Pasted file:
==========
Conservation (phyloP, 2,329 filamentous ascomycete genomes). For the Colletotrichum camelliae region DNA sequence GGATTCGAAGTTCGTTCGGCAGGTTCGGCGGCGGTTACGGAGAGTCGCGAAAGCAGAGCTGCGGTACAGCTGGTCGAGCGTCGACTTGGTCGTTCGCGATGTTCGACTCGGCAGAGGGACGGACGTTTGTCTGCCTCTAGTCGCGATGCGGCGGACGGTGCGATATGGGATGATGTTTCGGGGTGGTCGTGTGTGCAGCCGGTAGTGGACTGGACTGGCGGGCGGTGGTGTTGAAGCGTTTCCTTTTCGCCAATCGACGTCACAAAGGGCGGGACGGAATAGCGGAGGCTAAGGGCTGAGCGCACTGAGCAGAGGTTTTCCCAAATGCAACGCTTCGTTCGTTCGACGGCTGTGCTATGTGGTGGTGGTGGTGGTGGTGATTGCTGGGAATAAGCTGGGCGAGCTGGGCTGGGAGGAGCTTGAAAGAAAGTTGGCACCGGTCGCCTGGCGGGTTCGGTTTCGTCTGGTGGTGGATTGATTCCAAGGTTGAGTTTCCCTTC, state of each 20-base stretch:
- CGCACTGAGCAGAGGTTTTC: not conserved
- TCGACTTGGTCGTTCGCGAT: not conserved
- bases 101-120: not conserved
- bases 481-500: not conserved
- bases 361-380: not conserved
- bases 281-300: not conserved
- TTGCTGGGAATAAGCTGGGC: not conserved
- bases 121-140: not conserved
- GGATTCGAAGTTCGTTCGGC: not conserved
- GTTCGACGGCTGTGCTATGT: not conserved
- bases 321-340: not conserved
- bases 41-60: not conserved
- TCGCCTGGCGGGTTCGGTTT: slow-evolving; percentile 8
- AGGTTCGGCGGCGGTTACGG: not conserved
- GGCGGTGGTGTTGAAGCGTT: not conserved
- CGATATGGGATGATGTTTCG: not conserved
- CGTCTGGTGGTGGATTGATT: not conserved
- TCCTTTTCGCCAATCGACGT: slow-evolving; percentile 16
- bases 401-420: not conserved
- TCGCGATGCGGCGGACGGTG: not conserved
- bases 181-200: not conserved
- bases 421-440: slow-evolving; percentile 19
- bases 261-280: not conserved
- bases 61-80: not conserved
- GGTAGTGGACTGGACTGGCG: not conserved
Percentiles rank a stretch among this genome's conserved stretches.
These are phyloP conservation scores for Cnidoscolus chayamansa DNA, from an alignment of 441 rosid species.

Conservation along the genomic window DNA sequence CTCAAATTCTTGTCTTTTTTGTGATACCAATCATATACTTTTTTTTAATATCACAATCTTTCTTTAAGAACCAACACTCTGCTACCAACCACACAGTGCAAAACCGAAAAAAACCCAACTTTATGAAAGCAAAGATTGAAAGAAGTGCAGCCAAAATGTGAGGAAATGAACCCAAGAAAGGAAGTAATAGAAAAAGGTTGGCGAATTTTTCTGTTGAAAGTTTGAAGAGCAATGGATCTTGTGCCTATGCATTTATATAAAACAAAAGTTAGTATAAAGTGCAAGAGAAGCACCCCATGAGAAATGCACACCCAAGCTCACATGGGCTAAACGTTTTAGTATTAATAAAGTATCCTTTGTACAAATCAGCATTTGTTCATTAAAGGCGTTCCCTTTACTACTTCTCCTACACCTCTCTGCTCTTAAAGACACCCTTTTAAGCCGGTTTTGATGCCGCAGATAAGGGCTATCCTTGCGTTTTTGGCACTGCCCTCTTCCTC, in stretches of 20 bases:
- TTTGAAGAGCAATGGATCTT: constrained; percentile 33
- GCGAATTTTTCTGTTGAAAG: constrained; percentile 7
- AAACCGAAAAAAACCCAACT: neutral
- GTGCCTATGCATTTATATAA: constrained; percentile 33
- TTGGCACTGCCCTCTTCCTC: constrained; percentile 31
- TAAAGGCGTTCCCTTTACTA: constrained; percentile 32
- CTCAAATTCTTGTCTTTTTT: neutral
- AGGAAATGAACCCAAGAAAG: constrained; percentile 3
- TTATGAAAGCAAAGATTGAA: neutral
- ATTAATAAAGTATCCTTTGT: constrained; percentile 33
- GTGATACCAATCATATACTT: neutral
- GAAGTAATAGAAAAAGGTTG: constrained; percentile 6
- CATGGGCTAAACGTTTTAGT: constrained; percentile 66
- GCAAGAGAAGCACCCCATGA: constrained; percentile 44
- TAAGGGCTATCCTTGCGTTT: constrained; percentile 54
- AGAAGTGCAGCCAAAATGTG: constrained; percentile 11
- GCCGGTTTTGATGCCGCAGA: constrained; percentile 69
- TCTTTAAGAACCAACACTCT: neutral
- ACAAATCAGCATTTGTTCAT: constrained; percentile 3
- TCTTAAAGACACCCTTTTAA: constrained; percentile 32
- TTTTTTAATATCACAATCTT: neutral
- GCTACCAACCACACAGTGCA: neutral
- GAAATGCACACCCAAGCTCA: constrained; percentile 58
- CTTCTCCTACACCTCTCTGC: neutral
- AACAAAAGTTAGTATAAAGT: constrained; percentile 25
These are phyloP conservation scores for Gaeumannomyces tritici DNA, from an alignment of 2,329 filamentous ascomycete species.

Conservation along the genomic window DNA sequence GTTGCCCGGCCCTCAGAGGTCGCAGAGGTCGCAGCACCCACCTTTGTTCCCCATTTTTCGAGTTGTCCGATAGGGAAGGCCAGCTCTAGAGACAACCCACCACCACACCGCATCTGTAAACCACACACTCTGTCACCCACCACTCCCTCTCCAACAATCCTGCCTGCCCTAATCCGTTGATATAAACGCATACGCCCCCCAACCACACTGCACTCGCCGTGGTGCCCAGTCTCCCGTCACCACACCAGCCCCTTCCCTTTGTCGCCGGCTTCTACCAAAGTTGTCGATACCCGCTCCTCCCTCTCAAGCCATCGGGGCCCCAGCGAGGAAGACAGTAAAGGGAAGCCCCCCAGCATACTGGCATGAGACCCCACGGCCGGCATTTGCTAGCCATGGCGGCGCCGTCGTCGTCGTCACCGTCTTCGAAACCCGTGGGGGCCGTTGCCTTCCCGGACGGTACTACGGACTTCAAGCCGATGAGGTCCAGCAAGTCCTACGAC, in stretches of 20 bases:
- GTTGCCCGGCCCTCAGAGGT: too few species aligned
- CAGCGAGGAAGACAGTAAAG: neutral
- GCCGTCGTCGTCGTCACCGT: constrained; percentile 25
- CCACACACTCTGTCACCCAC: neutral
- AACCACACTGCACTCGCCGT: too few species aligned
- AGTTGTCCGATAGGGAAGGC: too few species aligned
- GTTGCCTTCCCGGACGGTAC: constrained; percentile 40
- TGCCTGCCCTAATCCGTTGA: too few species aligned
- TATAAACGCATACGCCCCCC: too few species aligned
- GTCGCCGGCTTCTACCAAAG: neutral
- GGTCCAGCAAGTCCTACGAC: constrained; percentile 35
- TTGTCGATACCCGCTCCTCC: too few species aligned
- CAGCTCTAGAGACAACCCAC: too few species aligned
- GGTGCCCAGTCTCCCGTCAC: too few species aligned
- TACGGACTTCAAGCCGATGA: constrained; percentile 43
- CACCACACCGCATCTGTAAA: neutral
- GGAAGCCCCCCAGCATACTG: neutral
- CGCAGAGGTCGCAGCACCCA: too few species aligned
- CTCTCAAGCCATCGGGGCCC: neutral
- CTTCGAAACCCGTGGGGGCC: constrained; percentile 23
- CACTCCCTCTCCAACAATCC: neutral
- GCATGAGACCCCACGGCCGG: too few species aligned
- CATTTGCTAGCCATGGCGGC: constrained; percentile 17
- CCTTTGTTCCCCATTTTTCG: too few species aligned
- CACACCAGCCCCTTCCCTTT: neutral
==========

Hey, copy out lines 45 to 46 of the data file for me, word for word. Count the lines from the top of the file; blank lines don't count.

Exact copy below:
- AGAAGTGCAGCCAAAATGTG: constrained; percentile 11
- GCCGGTTTTGATGCCGCAGA: constrained; percentile 69